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Reconstruction: Suspect Interview 2 (Video, 8 mins,1993)



Reconstruction: Suspect Interview2 features an interview with Sir Edward Hollamby- one of London’s best known state socialist architects. As chief architect for Lambeth in the 70s Hollamby was the ‘6B man’ behind numerous landmark modernist estates including Cressingham Gardens and Stockwell Park Estate. Later, his executive powers as a master planner were given full expression with his controversial involvement with the corporate ‘Trickledown’ development of Docklands where he ended his career politically ‘on the other side.’


The interview took place at his home at The Red House, designed by Philip Webb and former home of his socialist hero William Morris. Hollamby describes the profound influence Morris’ ideas had on his early work at the London County Council and later in Lambeth and viewed his role as a public servant designing quality buildings fit ‘for the people’. Reflecting on his legacy, Hollamby believed he was practicing an intuitive early form of ‘community architecture’ meeting local hostility to redevelopment down the pub and talking ‘the people’ round to accept ‘his’ plans for Lambeth. However, Hollamby conceded the Stockwell Park Gardens’  ‘Village in the air’ was theoretically a good idea but wasn’t right for the kinds of people that had to live with it. Super 8 Film footage of the Brixton riots shot by myself in ‘81 features the ‘wrong kind of people’ under siege in the estate throwing missiles at the police coaches being bussed in past Stockwell Park road.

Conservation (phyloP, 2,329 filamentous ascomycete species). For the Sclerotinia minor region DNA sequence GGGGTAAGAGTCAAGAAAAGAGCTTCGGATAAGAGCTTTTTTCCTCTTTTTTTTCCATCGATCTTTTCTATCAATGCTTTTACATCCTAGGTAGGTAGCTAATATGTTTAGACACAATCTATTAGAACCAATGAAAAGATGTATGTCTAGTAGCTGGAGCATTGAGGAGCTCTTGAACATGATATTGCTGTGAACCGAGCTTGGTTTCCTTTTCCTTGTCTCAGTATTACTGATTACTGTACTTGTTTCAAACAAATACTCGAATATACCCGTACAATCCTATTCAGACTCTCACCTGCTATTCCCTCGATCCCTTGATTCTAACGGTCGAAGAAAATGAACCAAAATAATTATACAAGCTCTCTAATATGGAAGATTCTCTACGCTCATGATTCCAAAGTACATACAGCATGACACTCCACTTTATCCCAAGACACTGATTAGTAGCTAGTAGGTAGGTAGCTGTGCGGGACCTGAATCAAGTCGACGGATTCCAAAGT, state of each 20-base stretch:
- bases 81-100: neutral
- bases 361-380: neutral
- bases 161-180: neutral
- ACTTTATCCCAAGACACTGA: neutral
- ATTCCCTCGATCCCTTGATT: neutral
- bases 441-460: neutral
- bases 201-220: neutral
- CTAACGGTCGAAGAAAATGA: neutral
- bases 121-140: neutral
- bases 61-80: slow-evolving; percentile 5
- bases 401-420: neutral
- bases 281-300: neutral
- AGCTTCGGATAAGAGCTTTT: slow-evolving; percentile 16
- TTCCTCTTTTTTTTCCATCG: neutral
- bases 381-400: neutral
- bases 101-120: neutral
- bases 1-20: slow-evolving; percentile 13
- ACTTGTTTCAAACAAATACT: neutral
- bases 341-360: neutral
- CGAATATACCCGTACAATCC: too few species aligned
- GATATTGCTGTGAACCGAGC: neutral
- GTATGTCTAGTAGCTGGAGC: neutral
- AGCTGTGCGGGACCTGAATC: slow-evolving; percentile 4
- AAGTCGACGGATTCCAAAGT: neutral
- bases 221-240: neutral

His democratic principles were further eroded sitting on the board of the LDDC (London Docklands Development Corporation) where he found the communities too inward or backward looking – their parochialism he found very beautiful in many ways but felt that public consultation was not practical with such vast tracts of land.

Hollamby’s career personifies and reflects the changing times as progressive social democracy met the new ‘old corruption’ of corporate value extraction that typified ‘counter revolutionary’ London from the late 70s. The film focuses on this cultural and political shift and asks the viewer to assess Hollamby’s role in this power play- is he a suspect? a silent witness or an unwitting accomplice? The hide-a- face graphic blur used in crime reconstructions on TV is inverted so that his face floats benign and God-like in the clouds engulfed in the mysterious haze of the visionary. Borrowing from EP Thompson’s Biography of William Morris a fitting biography subtitle for Hollamby’s story might be ‘From Revolutionary to Romantic’ (Without hope).






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